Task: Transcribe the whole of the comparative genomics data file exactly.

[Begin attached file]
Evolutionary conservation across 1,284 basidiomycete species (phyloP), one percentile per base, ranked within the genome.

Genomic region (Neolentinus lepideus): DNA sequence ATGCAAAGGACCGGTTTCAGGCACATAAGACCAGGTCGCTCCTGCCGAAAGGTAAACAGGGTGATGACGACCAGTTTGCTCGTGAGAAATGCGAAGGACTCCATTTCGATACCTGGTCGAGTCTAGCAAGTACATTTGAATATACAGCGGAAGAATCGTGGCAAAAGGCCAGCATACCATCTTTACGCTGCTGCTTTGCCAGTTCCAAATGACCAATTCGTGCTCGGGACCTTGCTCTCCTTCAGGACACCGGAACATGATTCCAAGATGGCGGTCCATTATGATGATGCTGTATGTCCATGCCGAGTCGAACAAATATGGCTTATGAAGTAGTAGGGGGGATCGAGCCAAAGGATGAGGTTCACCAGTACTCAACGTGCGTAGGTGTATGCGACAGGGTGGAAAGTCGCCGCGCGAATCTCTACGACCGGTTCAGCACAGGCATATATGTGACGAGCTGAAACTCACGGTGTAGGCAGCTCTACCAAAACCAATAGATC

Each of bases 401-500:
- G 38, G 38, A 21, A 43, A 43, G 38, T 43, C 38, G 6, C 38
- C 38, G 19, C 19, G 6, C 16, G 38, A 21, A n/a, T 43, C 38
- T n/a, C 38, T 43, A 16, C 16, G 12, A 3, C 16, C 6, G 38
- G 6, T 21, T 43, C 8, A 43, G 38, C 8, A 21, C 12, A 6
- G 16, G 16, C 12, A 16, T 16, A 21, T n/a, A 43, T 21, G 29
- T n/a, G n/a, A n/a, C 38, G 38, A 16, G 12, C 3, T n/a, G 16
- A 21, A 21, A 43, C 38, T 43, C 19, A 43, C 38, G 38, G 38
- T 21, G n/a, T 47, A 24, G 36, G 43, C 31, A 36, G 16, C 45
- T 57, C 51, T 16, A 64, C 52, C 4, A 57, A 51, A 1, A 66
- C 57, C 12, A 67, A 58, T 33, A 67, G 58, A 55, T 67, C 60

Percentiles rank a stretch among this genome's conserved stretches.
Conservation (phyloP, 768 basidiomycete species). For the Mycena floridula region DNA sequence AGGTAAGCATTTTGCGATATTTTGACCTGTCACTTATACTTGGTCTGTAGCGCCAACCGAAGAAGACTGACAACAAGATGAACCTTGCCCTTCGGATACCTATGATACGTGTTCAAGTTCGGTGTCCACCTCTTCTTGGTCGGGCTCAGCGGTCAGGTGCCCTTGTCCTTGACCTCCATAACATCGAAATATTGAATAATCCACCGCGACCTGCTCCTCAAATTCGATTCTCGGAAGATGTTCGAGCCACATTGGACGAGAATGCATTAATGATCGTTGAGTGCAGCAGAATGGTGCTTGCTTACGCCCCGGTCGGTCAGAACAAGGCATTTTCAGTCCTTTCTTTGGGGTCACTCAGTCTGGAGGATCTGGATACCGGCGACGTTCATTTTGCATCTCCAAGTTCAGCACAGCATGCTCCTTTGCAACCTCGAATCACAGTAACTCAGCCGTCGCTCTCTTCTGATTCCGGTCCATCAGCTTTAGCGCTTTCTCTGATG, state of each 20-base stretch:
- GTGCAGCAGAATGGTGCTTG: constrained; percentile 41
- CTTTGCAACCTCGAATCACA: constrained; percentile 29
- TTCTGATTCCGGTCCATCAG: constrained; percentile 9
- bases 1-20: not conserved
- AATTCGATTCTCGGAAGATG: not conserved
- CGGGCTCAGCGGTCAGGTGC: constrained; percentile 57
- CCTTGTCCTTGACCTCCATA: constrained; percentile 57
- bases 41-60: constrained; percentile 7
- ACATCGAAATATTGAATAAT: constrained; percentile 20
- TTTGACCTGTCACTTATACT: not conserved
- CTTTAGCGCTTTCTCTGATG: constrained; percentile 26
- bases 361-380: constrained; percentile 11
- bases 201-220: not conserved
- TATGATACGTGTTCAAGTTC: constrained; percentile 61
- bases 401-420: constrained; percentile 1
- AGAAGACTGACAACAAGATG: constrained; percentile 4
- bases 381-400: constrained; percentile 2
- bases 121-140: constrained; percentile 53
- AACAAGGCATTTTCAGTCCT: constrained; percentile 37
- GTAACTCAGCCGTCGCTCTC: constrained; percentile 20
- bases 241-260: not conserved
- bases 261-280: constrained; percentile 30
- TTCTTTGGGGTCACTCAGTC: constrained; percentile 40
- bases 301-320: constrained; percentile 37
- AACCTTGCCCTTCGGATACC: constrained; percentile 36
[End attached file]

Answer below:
Evolutionary conservation across 1,284 basidiomycete species (phyloP), one percentile per base, ranked within the genome.

Genomic region (Neolentinus lepideus): DNA sequence ATGCAAAGGACCGGTTTCAGGCACATAAGACCAGGTCGCTCCTGCCGAAAGGTAAACAGGGTGATGACGACCAGTTTGCTCGTGAGAAATGCGAAGGACTCCATTTCGATACCTGGTCGAGTCTAGCAAGTACATTTGAATATACAGCGGAAGAATCGTGGCAAAAGGCCAGCATACCATCTTTACGCTGCTGCTTTGCCAGTTCCAAATGACCAATTCGTGCTCGGGACCTTGCTCTCCTTCAGGACACCGGAACATGATTCCAAGATGGCGGTCCATTATGATGATGCTGTATGTCCATGCCGAGTCGAACAAATATGGCTTATGAAGTAGTAGGGGGGATCGAGCCAAAGGATGAGGTTCACCAGTACTCAACGTGCGTAGGTGTATGCGACAGGGTGGAAAGTCGCCGCGCGAATCTCTACGACCGGTTCAGCACAGGCATATATGTGACGAGCTGAAACTCACGGTGTAGGCAGCTCTACCAAAACCAATAGATC

Each of bases 401-500:
- G 38, G 38, A 21, A 43, A 43, G 38, T 43, C 38, G 6, C 38
- C 38, G 19, C 19, G 6, C 16, G 38, A 21, A n/a, T 43, C 38
- T n/a, C 38, T 43, A 16, C 16, G 12, A 3, C 16, C 6, G 38
- G 6, T 21, T 43, C 8, A 43, G 38, C 8, A 21, C 12, A 6
- G 16, G 16, C 12, A 16, T 16, A 21, T n/a, A 43, T 21, G 29
- T n/a, G n/a, A n/a, C 38, G 38, A 16, G 12, C 3, T n/a, G 16
- A 21, A 21, A 43, C 38, T 43, C 19, A 43, C 38, G 38, G 38
- T 21, G n/a, T 47, A 24, G 36, G 43, C 31, A 36, G 16, C 45
- T 57, C 51, T 16, A 64, C 52, C 4, A 57, A 51, A 1, A 66
- C 57, C 12, A 67, A 58, T 33, A 67, G 58, A 55, T 67, C 60

Percentiles rank a stretch among this genome's conserved stretches.
Conservation (phyloP, 768 basidiomycete species). For the Mycena floridula region DNA sequence AGGTAAGCATTTTGCGATATTTTGACCTGTCACTTATACTTGGTCTGTAGCGCCAACCGAAGAAGACTGACAACAAGATGAACCTTGCCCTTCGGATACCTATGATACGTGTTCAAGTTCGGTGTCCACCTCTTCTTGGTCGGGCTCAGCGGTCAGGTGCCCTTGTCCTTGACCTCCATAACATCGAAATATTGAATAATCCACCGCGACCTGCTCCTCAAATTCGATTCTCGGAAGATGTTCGAGCCACATTGGACGAGAATGCATTAATGATCGTTGAGTGCAGCAGAATGGTGCTTGCTTACGCCCCGGTCGGTCAGAACAAGGCATTTTCAGTCCTTTCTTTGGGGTCACTCAGTCTGGAGGATCTGGATACCGGCGACGTTCATTTTGCATCTCCAAGTTCAGCACAGCATGCTCCTTTGCAACCTCGAATCACAGTAACTCAGCCGTCGCTCTCTTCTGATTCCGGTCCATCAGCTTTAGCGCTTTCTCTGATG, state of each 20-base stretch:
- GTGCAGCAGAATGGTGCTTG: constrained; percentile 41
- CTTTGCAACCTCGAATCACA: constrained; percentile 29
- TTCTGATTCCGGTCCATCAG: constrained; percentile 9
- bases 1-20: not conserved
- AATTCGATTCTCGGAAGATG: not conserved
- CGGGCTCAGCGGTCAGGTGC: constrained; percentile 57
- CCTTGTCCTTGACCTCCATA: constrained; percentile 57
- bases 41-60: constrained; percentile 7
- ACATCGAAATATTGAATAAT: constrained; percentile 20
- TTTGACCTGTCACTTATACT: not conserved
- CTTTAGCGCTTTCTCTGATG: constrained; percentile 26
- bases 361-380: constrained; percentile 11
- bases 201-220: not conserved
- TATGATACGTGTTCAAGTTC: constrained; percentile 61
- bases 401-420: constrained; percentile 1
- AGAAGACTGACAACAAGATG: constrained; percentile 4
- bases 381-400: constrained; percentile 2
- bases 121-140: constrained; percentile 53
- AACAAGGCATTTTCAGTCCT: constrained; percentile 37
- GTAACTCAGCCGTCGCTCTC: constrained; percentile 20
- bases 241-260: not conserved
- bases 261-280: constrained; percentile 30
- TTCTTTGGGGTCACTCAGTC: constrained; percentile 40
- bases 301-320: constrained; percentile 37
- AACCTTGCCCTTCGGATACC: constrained; percentile 36